Using the Compatibility Administrator
The Compatibility Administrator tool can help you to resolve many of your compatibility issues by enabling the creation and the installation of application mitigation packages (shims), which can include individual compatibility fixes, compatibility modes, and AppHelp messages. The flowchart in Figure illustrates the steps required while using the Compatibility Administrator to create your compatibility fixes, compatibility modes, and AppHelp messages.
The following terminology is used throughout the Compatibility Administrator:
- Application fix A small piece of code that intercepts API calls from applications, transforming them so that Windows 7 will provide the same product support for the application as previous versions of the operating system. This can mean anything from disabling a new feature in Windows 7 to emulating a particular behavior of a previous version of the Win32 API set.
- Compatibility mode A group of compatibility fixes that work together and are saved and deployed as a single unit.
- AppHelp message A blocking or non-blocking message that appears when a user starts an application that you know has major functionality issues with Windows 7.
- Application mitigation package The custom database (.sdb) file, which includes any compatibility fixes, compatibility modes, and AppHelp messages that you plan on deploying together as a group.
The Compatibility Administrator is the primary tool that most IT professionals will use when testing and with mitigation application compatibility issues. To start the Compatibility Administrator, click Start, point to All Programs, select Microsoft Application Compatibility Toolkit 5.5, and then choose Compatibility Administrator.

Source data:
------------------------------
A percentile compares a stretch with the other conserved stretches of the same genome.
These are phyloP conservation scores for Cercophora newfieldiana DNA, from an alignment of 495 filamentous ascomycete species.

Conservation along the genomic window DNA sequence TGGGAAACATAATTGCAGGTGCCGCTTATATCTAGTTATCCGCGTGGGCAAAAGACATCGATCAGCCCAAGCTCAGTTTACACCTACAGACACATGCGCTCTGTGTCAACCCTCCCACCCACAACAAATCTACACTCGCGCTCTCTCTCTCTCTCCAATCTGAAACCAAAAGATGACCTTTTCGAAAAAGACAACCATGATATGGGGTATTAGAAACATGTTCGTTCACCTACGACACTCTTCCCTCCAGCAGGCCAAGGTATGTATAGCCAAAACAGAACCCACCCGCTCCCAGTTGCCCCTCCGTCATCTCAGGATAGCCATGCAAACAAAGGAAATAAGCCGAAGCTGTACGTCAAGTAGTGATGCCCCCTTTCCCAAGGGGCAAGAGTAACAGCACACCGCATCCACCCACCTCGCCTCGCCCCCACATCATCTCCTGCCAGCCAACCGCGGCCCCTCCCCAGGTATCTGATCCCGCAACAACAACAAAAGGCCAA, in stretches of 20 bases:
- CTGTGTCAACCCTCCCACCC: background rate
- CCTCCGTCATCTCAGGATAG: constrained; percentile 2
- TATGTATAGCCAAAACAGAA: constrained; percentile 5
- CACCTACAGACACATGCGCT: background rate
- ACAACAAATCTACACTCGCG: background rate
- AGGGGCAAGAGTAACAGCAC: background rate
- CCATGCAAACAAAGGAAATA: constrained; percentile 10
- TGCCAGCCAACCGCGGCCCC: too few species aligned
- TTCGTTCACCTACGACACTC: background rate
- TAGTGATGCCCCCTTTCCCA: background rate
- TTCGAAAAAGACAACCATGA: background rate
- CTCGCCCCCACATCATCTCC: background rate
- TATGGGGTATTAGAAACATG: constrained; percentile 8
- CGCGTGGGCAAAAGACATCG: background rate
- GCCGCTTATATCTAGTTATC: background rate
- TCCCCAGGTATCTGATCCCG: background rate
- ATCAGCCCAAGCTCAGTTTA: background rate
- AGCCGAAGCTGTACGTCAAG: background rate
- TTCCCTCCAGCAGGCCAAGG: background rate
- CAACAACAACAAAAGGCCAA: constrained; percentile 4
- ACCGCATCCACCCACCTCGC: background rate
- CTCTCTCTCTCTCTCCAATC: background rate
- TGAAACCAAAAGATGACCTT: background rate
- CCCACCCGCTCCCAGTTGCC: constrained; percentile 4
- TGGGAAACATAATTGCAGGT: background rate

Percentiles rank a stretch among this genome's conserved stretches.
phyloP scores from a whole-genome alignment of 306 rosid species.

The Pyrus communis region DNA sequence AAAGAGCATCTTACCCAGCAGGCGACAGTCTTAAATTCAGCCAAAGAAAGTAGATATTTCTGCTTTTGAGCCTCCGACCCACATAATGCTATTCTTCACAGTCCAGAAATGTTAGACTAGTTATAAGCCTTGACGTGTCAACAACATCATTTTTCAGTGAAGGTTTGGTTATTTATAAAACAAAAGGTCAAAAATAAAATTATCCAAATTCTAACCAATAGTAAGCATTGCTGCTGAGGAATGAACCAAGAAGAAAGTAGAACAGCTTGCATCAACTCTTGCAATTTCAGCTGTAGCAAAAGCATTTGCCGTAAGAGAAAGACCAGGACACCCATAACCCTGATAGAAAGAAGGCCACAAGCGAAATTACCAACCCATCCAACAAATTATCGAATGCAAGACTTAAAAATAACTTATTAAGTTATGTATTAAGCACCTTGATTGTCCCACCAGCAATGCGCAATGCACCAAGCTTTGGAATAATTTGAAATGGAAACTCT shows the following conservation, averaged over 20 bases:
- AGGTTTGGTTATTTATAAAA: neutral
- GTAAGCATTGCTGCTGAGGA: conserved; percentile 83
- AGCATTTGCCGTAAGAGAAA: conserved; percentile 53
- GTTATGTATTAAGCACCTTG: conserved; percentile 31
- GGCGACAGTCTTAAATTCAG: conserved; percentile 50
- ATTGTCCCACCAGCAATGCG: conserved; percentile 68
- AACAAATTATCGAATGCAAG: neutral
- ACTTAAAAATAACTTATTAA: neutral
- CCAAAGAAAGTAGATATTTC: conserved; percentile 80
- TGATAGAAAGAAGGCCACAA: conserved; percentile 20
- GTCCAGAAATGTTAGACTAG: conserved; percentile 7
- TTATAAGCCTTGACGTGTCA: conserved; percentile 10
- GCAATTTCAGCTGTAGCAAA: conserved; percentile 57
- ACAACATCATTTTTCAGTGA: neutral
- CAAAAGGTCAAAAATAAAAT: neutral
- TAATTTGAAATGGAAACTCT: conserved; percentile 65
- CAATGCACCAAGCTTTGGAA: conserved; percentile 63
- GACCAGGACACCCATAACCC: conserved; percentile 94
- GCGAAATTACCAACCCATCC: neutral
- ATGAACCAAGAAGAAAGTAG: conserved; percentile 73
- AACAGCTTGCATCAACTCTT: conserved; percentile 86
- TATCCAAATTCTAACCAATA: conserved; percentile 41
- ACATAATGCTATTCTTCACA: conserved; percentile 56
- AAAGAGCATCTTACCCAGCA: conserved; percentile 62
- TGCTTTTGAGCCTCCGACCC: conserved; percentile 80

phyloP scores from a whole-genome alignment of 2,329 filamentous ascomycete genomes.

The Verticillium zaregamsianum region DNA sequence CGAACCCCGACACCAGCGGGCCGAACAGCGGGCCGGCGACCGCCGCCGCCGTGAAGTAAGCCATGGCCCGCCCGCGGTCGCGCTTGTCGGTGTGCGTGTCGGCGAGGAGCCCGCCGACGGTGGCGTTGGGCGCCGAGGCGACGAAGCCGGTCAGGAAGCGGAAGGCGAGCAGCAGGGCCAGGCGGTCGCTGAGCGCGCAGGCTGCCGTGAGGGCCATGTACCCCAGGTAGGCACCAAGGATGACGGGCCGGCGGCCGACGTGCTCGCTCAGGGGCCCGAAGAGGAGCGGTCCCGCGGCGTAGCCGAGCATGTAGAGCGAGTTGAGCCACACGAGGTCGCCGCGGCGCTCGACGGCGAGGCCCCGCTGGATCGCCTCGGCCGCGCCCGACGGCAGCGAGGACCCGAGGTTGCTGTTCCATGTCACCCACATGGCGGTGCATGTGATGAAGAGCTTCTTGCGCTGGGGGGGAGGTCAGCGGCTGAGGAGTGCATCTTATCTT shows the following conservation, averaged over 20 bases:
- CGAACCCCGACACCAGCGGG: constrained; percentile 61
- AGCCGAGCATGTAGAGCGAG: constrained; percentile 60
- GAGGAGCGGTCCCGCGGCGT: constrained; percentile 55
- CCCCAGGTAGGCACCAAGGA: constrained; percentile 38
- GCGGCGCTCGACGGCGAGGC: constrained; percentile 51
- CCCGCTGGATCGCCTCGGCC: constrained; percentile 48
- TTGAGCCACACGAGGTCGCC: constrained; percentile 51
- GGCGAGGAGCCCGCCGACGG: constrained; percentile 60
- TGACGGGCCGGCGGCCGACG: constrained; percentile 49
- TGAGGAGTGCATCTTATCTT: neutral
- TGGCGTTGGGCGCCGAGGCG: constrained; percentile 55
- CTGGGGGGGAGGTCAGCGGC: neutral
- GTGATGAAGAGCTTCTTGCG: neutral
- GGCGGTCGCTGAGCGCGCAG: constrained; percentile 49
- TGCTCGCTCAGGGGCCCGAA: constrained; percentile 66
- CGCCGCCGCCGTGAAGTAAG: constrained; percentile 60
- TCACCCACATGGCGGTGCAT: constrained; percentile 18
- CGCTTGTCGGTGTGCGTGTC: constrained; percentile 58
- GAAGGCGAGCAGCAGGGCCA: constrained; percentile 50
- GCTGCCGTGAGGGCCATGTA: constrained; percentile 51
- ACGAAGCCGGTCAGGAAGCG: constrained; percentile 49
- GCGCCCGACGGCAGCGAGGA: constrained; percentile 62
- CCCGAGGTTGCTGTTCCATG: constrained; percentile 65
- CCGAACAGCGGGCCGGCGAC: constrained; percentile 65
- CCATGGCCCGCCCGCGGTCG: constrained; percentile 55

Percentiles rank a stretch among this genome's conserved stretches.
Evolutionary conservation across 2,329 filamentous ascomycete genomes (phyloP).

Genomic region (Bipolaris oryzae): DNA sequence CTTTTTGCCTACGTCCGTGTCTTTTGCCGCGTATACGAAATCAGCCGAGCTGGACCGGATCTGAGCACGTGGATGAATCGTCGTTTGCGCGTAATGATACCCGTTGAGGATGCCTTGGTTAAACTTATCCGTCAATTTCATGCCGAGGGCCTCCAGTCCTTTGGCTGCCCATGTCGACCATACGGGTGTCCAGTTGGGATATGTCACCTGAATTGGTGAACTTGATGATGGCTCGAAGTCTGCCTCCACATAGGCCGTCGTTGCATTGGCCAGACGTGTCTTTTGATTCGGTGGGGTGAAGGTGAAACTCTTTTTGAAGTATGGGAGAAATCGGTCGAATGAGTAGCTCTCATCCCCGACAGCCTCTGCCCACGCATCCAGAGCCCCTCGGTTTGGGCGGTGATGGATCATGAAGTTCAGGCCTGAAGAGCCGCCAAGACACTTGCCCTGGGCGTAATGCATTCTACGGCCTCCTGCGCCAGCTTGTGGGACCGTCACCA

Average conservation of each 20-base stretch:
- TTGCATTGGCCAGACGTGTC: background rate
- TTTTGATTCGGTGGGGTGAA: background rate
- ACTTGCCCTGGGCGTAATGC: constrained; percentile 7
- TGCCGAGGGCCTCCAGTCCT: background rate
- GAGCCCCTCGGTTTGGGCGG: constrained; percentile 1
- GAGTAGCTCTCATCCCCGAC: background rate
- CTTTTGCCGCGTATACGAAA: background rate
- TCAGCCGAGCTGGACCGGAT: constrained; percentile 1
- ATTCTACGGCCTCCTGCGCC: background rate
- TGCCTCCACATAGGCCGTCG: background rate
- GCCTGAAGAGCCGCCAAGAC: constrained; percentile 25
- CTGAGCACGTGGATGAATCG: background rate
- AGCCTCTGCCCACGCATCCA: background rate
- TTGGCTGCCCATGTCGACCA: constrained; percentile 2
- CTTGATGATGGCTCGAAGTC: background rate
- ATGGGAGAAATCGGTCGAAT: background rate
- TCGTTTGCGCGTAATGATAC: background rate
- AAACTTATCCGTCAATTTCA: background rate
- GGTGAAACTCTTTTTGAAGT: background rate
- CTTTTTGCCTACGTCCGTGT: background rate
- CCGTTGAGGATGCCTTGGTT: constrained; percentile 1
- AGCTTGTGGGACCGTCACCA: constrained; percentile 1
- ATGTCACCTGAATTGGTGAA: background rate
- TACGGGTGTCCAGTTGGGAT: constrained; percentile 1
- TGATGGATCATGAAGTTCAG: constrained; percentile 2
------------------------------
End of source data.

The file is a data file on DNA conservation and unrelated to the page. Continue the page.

Creating a Custom Compatibility Database
You must apply compatibility fixes, compatibility modes, and AppHelp messages to an application and then store them in a custom database. After creating and applying the fixes, you can deploy the custom databases to your local computers to fix the known issues.
To create a custom database, perform the following steps:
- On the Compatibility Administrator toolbar, click New.
- The New Database(n) [Untitled_n] entry appears under the Custom Databases item in the left pane.
To save a custom database, perform the following steps:
- On the Compatibility Administrator toolbar, select Save from the File menu.
- In the Database Name dialog box, type a name for the compatibility database and then click OK.
- In the Save Database dialog box, type the path and file name of the new compatibility database and then click Save.
Creating a Compatibility Fix